And My Shoes Keep Walking Back to You is the debut novel from Kathi Kamen Goldmark, the San Francisco musician who started the Rock Bottom Remainders, the publishing-world supergroup whose members include Amy Tan, Dave Barry, Molly Ivins, and Carl Hiassen. Goldmark, formerly the group's token nonwriter, has produced a novel about Sarah Jean Pixlie, a Bay Area country singer who stumbles into stardom. The book is utterly shapeless when it comes to plot, and can be oddly uninformative about key moments of Sarah Jean's life (like, say, the birth of her child). Still, Goldmark writes with a rollicking good humor that's oddly infectious. She's like a bar band that you can't help but enjoy just because they're having so much fun. And her passages on musical mores have an easygoing, insiderish feel. Here she writes about life on the road:
Pretty soon there were at least fifteen sweaty band and crew members sprawled on the bed, chairs, and floor. Sacks of fast-food takeout and a couple of bottles appeared. It's the truth that Wild Turkey on ice from the machine down the hall, in a hotel bathroom glass, can make you a very special kind of stupid.
The whole affair is plagued by a gimmick that quickly palls: Sarah Jean has a habit of turning her troubles into cute country-western lyrics--which are, sadly, included in the book. --Claire Dederer
From Publishers Weekly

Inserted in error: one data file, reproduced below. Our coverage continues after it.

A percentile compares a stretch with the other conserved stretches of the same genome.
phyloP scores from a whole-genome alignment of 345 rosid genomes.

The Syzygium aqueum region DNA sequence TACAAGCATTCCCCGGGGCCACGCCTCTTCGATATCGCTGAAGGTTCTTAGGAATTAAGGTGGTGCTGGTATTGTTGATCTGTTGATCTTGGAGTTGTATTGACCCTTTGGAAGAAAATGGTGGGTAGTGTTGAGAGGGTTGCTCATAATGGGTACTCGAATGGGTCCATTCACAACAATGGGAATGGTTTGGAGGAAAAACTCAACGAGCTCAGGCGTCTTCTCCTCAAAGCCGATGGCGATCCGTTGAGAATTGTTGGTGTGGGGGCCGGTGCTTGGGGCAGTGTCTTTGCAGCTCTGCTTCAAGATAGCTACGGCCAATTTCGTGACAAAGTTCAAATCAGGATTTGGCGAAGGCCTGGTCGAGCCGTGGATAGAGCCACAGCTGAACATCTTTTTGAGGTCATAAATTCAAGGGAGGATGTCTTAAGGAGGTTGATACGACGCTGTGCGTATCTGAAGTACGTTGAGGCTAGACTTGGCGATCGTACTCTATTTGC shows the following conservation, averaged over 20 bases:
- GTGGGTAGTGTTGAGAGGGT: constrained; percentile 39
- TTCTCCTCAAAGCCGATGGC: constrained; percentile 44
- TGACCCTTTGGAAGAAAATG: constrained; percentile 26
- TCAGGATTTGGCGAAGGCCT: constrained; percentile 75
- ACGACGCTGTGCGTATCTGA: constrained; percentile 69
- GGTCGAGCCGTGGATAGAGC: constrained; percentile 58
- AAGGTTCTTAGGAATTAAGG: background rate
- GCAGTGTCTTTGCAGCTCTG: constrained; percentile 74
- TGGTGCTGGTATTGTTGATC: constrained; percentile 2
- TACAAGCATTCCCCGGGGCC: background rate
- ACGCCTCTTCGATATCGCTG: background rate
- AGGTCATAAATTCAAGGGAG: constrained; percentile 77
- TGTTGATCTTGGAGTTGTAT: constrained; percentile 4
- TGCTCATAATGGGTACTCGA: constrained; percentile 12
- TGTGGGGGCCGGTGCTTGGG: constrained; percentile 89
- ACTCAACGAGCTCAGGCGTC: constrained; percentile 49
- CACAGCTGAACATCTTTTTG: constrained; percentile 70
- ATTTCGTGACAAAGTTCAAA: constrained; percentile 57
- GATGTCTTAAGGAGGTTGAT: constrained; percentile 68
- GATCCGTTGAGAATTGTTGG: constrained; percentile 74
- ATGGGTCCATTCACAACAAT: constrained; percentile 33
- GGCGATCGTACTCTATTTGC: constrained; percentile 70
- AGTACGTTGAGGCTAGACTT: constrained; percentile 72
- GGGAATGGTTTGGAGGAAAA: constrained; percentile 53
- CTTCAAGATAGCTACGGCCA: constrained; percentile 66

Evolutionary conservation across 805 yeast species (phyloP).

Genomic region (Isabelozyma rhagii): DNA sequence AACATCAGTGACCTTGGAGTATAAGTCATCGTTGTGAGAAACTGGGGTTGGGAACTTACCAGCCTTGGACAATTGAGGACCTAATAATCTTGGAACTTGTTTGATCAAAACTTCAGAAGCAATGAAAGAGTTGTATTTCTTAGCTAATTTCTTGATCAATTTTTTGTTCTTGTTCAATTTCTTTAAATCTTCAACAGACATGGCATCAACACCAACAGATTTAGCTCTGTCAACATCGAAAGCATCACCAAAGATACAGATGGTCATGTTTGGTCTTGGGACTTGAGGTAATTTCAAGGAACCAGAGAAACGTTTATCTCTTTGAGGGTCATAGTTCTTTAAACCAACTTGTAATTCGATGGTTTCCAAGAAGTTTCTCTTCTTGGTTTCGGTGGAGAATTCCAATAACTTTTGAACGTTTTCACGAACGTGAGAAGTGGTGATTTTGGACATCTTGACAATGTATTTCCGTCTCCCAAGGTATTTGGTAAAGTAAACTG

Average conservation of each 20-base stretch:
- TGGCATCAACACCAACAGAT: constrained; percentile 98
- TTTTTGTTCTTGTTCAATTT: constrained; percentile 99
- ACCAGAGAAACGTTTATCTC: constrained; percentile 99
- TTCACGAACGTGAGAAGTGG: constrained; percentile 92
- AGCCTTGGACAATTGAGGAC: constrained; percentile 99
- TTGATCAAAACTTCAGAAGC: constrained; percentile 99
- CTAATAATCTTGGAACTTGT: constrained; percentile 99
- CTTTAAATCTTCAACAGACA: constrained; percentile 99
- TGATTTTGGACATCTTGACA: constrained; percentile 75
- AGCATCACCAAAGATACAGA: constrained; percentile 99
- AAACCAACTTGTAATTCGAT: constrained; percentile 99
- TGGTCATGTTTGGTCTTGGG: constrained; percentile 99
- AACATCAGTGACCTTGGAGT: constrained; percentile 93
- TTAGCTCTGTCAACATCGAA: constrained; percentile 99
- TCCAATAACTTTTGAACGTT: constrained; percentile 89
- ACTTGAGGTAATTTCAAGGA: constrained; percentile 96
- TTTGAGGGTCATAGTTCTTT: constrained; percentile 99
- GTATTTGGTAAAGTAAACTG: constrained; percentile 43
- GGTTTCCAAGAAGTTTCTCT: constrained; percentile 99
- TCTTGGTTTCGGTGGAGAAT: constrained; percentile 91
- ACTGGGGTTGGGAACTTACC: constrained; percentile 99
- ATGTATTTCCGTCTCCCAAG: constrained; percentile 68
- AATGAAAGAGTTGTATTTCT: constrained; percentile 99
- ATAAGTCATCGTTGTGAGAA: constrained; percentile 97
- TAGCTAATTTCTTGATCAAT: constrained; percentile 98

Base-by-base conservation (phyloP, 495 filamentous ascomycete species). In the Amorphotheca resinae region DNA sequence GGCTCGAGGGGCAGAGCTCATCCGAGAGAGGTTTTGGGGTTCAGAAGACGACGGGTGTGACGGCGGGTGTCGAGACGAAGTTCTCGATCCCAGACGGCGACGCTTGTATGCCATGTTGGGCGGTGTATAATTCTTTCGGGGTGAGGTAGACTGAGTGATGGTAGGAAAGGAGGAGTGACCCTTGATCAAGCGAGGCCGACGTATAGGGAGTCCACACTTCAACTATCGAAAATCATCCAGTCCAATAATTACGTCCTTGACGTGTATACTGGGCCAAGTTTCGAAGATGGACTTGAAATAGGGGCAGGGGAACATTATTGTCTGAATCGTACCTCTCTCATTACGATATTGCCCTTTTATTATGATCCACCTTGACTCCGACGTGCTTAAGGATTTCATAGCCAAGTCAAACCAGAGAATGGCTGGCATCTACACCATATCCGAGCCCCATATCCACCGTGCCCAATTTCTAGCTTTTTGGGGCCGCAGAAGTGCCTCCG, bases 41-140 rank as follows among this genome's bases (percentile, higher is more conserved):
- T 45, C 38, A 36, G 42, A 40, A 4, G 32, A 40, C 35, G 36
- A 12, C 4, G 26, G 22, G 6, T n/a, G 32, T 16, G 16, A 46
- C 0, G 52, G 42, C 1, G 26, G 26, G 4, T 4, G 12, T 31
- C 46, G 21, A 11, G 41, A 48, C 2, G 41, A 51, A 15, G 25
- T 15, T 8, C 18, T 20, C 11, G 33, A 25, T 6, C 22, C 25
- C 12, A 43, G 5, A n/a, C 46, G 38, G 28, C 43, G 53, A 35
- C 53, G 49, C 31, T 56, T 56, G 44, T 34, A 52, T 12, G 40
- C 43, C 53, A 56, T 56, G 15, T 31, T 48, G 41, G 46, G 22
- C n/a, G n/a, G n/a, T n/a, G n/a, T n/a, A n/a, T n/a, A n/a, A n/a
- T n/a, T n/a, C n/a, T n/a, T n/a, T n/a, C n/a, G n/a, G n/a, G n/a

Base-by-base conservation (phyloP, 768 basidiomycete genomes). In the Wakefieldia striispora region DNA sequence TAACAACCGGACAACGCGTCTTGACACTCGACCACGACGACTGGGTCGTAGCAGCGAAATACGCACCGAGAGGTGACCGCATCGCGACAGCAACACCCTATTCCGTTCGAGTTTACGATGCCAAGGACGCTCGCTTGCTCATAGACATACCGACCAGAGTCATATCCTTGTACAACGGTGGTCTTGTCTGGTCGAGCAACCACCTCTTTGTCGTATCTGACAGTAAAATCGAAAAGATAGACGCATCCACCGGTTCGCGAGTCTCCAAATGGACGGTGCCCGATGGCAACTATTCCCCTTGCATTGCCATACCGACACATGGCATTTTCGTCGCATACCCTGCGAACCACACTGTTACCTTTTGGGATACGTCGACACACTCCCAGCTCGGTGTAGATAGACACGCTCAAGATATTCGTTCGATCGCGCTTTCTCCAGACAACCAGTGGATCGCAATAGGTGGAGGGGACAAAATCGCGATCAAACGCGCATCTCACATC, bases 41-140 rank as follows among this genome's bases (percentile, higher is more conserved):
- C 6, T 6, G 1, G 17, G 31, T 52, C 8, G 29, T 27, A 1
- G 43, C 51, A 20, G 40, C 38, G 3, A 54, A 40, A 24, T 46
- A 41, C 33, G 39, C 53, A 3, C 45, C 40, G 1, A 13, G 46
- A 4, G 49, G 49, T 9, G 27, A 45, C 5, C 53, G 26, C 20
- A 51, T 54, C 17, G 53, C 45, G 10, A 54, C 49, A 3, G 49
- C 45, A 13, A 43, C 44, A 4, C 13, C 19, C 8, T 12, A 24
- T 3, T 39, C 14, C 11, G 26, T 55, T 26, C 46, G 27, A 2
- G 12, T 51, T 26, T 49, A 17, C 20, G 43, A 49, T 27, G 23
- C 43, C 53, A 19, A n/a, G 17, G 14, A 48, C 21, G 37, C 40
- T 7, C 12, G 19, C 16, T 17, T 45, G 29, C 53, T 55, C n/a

Goldmark takes an offbeat spin through the world of country music in her charming debut, which begins when backup singer Sarah Jean Pixlie gets fired by country star Cindi Lu Bender because a song Sarah Jean wrote has been nominated for an award. She heads home to the Bay Area to crash with her parents and learns that her one-night fling with a guitarist has led to a pregnancy. Goldmark alternates between family subplots and career struggles, following the attempts of Sarah Jean and her free-spirited friends to make it in the music business. Highlights include Sarah Jean's choice between the baby's father and the drummer who becomes her ambivalent new boyfriend, a winning performance at the awards show and the subsequent success of her CD and video. Meanwhile, Sarah Jean and her friends try to unravel a scam involving CD sales, orchestrated by Cindy Lu's people. A couple of the family subplots are clunkers, but a quirky, satirical edge keeps the novel from falling into rags-to-riches cliches. The combination of Goldmark's playful humor, her smooth prose style and her knowledge of the music business carry the day; despite the occasional misstep, the whole ends up exceeding the sum of its parts by a considerable margin.
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